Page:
Dandelion, yer outta here!

HOLT, Fla., March 31—It’s official. Dandelion is leaving the box.

Crayola used March 31, National Crayon Day, to announce it is retiring its dandelion-colored crayon from all its crayon boxes.

But the retirement won’t happen overnight. The company is sending the yellow stick of wax on a four-week retirement tour, including the cities of Dallas, Los Angeles, Chicago and New York City.

Dandelion was introduced in 1990 as one of eight new colors to replace the retirement of eight older colors. Retired were maize, lemon yellow, blue gray, raw umber, green blue, orange red, orange yellow and violet blue. The eight new colors were dandelion, vivid tangerine, jungle green, cerulean, fuchsia, teal blue, royal purple and wild strawberry.

In 2003, more colors were retired as part of the company’s centennial celebration—blizzard blue, magic mint, mulberry and teal blue, a color that only lasted 13 years before falling out of favor. Four new colors were added: inchworm, mango tango, wild blue yonder and jazzberry jam.

Consumers rallied behind the burnt sienna color to save it from retirement. As an aside, the color flesh was changed to peach in 1962, for obvious reasons.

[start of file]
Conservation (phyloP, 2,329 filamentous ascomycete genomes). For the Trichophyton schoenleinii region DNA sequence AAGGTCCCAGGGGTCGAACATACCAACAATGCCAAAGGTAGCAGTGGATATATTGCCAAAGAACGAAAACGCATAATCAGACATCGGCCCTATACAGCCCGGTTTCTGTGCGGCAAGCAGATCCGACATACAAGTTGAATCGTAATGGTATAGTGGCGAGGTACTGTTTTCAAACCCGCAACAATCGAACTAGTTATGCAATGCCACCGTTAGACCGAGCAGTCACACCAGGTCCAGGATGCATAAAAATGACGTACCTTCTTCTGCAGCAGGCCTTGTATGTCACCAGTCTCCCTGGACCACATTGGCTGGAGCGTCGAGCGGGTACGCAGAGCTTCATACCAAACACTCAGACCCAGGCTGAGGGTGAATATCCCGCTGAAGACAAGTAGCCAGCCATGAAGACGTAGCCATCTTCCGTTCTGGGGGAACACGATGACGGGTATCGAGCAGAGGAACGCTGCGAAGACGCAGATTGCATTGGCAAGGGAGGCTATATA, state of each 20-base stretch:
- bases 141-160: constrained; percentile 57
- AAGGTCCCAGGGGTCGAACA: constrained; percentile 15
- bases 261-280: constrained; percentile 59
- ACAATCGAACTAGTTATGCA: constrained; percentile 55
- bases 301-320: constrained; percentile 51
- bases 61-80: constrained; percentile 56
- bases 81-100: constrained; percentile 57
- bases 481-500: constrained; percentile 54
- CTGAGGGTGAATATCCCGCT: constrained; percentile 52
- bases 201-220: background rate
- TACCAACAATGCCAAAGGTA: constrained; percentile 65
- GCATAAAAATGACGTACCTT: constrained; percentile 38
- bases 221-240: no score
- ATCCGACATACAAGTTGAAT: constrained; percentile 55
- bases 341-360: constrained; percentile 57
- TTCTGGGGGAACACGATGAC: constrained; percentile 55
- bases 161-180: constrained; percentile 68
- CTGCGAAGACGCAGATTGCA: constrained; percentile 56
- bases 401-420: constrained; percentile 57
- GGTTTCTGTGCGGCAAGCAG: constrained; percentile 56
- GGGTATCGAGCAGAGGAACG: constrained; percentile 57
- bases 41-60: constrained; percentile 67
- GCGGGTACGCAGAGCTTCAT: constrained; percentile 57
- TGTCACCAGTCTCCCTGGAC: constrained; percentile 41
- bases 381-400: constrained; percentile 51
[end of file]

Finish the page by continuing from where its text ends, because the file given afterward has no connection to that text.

Crayola1905In the beginning
First marketed in 1903 by Binney & Smith Co., Crayola Crayons have been a staple in schoolrooms all over the country.

“Our company has inspired artistic creativity in children since the first box of Crayola crayons rolled off the assembly line in 1903,” according to a statement on the company’s website.

The wax coloring stick was developed by Edwin Binney and his wife Alice, who also named the new creation. Crayola comes from the French word “craie,” meaning chalk, and “ola” meaning oil.

The 64-box of crayons appeared on the scene in 1958 with a crayon sharpener included as part of the box. The most common retail crayon packs sold today are in multiples of eight, from eight to 120.

In 1998, Crayola Crayons were introduced into the National Toy Hall of Fame in Rochester N.Y.

Based in Lehigh Valley, Penn, the company became a subsidiary of Hallmark Cards in 1984. In 2007, Binney & Smith Co. changed its name to Crayola, further branding its popular product.

Dandelion had a good run—27 years—and although the color is retiring, there’s still 120 colors in the box to choose from.

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